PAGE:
“Guitars adapt to whoever is playing them. I can play somebody else’s guitar for two weeks and it will change according to how I play it”: Ralph Towner on the sensitivity of the six-string – and why he doesn't use an amp on stage

Ralph Towner
(Image credit: Caterina Di Perri/ECM Records)

Apart from a solo career that began back in the early 1970s, nylon-string guitarist Ralph Towner has contributed to recordings from a wide range of artists, including Bill Bruford, Robben Ford and Weather Report. 

He also has the distinction of having had two craters on the moon named after his compositions, by the Apollo 15 astronauts. He’s a multi-instrumentalist, having begun his musical journey playing brass instruments before teaching himself to play piano, but it was to be the guitar that formed the main focus of his music.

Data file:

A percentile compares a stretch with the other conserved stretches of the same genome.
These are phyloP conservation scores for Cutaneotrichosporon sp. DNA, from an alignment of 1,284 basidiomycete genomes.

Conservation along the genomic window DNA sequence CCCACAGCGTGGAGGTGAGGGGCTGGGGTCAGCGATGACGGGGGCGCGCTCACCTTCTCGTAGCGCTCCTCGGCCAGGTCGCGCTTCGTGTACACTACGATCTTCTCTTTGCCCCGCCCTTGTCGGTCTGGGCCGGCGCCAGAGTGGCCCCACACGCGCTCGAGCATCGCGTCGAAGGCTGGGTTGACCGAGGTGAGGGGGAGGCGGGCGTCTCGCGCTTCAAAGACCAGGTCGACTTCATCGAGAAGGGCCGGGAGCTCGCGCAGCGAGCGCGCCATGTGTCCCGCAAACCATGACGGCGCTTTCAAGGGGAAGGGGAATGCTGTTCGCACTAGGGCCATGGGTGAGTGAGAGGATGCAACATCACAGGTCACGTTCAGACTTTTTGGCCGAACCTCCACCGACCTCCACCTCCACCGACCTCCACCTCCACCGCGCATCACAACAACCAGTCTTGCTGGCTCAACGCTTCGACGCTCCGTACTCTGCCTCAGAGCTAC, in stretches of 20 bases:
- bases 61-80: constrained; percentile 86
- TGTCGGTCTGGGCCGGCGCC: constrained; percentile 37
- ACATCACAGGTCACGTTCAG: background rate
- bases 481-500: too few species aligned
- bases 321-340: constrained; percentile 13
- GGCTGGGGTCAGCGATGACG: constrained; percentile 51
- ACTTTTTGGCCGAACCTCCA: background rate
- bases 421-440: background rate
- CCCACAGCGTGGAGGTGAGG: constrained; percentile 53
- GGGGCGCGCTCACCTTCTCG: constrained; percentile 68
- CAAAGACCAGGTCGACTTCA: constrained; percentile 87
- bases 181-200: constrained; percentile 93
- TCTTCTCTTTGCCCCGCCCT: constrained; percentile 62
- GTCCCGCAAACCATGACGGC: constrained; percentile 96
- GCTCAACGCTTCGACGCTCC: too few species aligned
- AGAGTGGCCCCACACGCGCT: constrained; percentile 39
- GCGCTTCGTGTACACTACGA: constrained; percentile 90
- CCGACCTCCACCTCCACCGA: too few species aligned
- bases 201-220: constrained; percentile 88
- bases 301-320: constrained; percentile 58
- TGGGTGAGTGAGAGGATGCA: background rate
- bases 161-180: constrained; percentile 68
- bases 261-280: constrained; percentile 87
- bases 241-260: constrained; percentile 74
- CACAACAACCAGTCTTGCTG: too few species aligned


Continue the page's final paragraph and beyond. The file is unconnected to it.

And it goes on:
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David Mead

With over 30 years’ experience writing for guitar magazines, including at one time occupying the role of editor for Guitarist and Guitar Techniques, David is also the best-selling author of a number of guitar books for Sanctuary Publishing, Music Sales, Mel Bay and Hal Leonard. As a player he has performed with blues sax legend Dick Heckstall-Smith, played rock ’n’ roll in Marty Wilde’s band, duetted with Martin Taylor and taken part in charity gigs backing Gary Moore, Bernie Marsden and Robbie McIntosh, among others. An avid composer of acoustic guitar instrumentals, he has released two acclaimed albums, Nocturnal and Arboretum.